Sword Called Kitten Serial

Gordon A. Long

Published by

Airborn Press

   Home      Issue #9 In Charge
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in charge

Theobald, I realize that the night before we left on this expedition was a pleasant time with Lady Cate, but you must concentrate.

Huh? What?

Look at your soldiers.

While the lord’s attention had been more pleasantly engaged, the troop he was leading had lagged, and his men were now spread out all over the clearing.


Theobald strode down the line of men, staring into each face. Then he stepped back and regarded them. He could see sideways glances.

They know what’s going on. This is a test.

And they’re about to fail.

No, my Lord. Better to laugh.

“Laugh? I’ll… Ah. I see what you mean. Our little joke, is it?

He faced the mercenary officer, shaking his head in sorrow. “Sergeant, where did you find this gaggle of geese? Flying south for the winter?”

“Uh…no, my Lord.”

“That’s too bad.”

“It is, my Lord?”

“Yes. Geese flying south are much better at staying in formation.”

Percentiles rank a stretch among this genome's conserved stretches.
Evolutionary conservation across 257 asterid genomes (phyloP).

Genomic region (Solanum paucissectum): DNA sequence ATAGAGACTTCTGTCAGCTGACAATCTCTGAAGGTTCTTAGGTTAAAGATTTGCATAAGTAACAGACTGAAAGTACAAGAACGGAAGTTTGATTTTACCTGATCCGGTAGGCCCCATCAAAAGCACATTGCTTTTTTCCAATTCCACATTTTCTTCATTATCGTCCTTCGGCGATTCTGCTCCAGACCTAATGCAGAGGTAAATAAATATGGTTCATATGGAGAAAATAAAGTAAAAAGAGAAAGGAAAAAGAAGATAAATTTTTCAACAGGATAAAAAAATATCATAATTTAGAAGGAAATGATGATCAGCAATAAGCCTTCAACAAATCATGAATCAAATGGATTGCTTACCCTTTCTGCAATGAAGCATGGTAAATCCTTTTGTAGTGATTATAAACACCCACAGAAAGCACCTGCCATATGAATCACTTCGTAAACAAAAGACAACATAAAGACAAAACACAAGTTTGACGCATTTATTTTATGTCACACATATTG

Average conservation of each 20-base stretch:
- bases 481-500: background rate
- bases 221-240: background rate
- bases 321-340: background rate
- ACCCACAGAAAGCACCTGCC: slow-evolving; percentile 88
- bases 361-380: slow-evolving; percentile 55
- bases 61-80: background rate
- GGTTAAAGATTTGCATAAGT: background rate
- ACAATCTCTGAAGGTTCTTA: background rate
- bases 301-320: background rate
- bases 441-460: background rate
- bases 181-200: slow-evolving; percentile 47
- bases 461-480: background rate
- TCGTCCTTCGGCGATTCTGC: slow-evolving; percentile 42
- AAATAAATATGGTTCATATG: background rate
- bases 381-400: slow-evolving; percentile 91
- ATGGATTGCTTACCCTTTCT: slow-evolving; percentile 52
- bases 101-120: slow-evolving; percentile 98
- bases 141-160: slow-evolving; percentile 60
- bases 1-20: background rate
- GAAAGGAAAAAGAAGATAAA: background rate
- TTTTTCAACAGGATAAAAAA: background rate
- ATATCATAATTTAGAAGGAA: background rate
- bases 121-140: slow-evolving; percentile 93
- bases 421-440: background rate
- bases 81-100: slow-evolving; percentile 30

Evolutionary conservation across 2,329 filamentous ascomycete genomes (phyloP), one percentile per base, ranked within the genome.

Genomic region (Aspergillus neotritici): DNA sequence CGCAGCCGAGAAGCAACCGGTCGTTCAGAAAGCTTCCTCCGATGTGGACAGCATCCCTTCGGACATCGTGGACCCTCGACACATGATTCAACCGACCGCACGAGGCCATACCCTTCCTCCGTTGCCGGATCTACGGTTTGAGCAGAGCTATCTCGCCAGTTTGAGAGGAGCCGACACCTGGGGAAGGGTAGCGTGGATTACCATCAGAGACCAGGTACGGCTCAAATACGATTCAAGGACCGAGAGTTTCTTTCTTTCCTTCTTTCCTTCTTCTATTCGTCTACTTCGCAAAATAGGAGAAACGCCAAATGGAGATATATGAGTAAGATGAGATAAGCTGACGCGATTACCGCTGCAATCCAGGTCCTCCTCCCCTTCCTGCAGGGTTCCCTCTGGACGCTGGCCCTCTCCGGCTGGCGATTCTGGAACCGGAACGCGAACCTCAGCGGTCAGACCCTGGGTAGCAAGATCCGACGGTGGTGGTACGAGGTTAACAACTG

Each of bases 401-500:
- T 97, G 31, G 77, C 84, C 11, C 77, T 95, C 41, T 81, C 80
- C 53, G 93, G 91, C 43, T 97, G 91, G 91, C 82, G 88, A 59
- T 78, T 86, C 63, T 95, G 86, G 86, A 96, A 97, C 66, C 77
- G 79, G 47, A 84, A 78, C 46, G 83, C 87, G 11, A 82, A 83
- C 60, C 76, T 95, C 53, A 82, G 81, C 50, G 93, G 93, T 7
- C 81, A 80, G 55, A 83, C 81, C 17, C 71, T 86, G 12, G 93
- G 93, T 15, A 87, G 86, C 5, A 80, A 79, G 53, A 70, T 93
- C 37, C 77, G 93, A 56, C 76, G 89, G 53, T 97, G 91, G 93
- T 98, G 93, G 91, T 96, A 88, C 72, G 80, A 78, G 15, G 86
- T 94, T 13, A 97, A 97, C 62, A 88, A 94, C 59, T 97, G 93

“Ah, yes, my Lord.”

“So do you think you could line up this gaggle of geese for me, and march them around our little field, here, about twice, and then bring them back to this spot? Right to this spot? IN LINE?”

The Sword pushed the last two words firmly into the minds of the whole troop, so her Hand would not have to raise his voice. Their backs straightened.

“Yes, my Lord.”

“Well, away you go, then…” Theobald held up his hand a moment. “Now, that reminds me. My father once said that sometimes men need to run a bit before they learn to walk properly.” He frowned. “Or was that horses?”

Seeming to bring his mind back from far away, he smiled on the sergeant in a friendly way. “Let’s see how they do at walking first, shall we?”

The officer’s enthusiasm rose perceptibly. “Yes, my Lord.” He turned to the troops, his voice snapping out orders with admirable clarity, and they responded with equal enthusiasm. When they returned, not a man was out of place.